FOMO and the D student
I hope you’re well. I would ask how your summer is going but I would guess it has been like mine. It seems like it has been the same month for the last few.
In our world, we’ve been enjoying the extra time at home as well as fully exploring the beauty that is Charlotte County and the surrounding areas. We even rented a boat and I took my kids out fishing. Don’t worry – we left plenty of fish still out there. 🙂
With everything going on around the world, we’re grateful that we’re safe and well and in a location where there is so much to do outside. We hope you are, too.
So, what’s going on with the economy?
Well, hopes for the “V-Shaped” economic recovery seem to be fading. Though businesses reopened and millions of people got their jobs back, millions more are still unemployed. And more layoffs are likely coming, given what we see in states like California.
Does that mean we’re still in a recession? Technically, we won’t know until Q2 and Q3 economic data are released. Best guess? We’re probably still in a recession.
The more optimistic recovery scenarios depended on containing COVID-19 infections so Americans could safely get back to business. That…didn’t happen.
The question now is whether rising infection rates will put us in a “W-Shaped” double-dip recession, or a slower “L-Shaped” or “Swoosh-Shaped” climb back.
In many ways, our local economy is a microcosm of the larger state of affairs. COVID-19 cases have increased in Charlotte County, and while we still have a way to go before we’re on solid ground it feels as though there is light at the end of the tunnel. Our ability to bounce back depends on a few things: 1) keeping infection rates down; 2) workers keeping the jobs they have and returning to the ones they lost; 3) folks shopping, eating out, and spending money.
In terms of markets, the recent gains make it clear that traders are looking past the current gloom to a hopefully rosy future.
Are they clairvoyant? Foolishly optimistic? Not optimistic enough?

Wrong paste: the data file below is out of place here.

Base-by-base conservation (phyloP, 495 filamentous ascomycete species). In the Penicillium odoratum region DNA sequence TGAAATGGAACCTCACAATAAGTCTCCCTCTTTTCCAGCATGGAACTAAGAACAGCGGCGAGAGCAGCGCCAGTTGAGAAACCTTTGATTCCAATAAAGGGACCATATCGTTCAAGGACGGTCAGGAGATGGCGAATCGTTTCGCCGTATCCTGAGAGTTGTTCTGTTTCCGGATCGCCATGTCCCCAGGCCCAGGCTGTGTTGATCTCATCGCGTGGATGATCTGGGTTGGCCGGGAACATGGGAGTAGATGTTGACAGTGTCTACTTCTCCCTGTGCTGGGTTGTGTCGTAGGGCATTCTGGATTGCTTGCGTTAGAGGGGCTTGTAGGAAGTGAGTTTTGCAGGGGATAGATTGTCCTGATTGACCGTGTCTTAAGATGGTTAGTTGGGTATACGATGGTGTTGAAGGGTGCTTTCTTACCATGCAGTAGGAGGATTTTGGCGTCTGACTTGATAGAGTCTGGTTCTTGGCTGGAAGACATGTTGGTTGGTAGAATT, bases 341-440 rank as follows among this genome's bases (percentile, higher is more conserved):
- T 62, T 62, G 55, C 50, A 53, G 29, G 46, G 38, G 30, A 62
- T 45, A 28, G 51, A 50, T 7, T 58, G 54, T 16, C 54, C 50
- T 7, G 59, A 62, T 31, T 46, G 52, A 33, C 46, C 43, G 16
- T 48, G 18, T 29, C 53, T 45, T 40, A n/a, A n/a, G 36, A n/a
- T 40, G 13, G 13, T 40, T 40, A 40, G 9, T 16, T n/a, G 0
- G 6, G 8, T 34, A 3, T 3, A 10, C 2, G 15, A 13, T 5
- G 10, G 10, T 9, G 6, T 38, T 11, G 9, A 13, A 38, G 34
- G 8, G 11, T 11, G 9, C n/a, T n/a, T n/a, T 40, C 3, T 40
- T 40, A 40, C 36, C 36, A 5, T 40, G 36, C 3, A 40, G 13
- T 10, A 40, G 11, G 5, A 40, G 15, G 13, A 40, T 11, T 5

We agree with Yale economist Robert Shiller’s take: he thinks this is a FOMO market driven by the Fear Of Missing Out. Many traders regret not jumping into the 2009 rally and are determined not to miss out again. That psychological narrative is pushing up the market even in the face of bad news.
Will it continue?
We’re in earnings season, and investors are waiting to see how badly U.S. companies were damaged last quarter. Since many companies have refused to release earnings forecasts, we’re prepared for surprises. Positive and negative. Stocks can often move higher after a bad quarter when an awful quarter was expected. Think of a straight “D” student who brings home a “C+” report card. His parents are thrilled because their expectations were so low (he’s not in jail anyway).
Bottom line: Buckle up, we think we’re in for a choppy ride with large moves (both up and down) as the markets try to digest the hit to earnings and what this will mean going forward.
That’s all very interesting, but how does it affect us and our portfolios?
While domestic stock markets should move around significantly, we have taken moves to dampen your portfolio volatility. Across our portfolios we have increased exposure to assets that do better during bouts of market turmoil. Additionally we have some dry powder built into the portfolios, which we can tactically deploy if the market presents us opportunities. When times are tough, and headlines are overwhelmingly negative, it becomes harder to find the good news. But it’s there.
A New Jersey hospital once described as a “war zone” now has zero COVID-19 patients.
17 COVID-19 vaccines are in human trials. At least one may be ready for approval by the end of 2020 (fingers crossed).
A young man who lost hope of attending college is headed to Harvard Law after the good people he met as a sanitation worker took him under their wings.
Uplifting stories are out there if we look for them. Keep your spirits up as we are one day closer to this being over.
Stay Safe and Have a great weekend.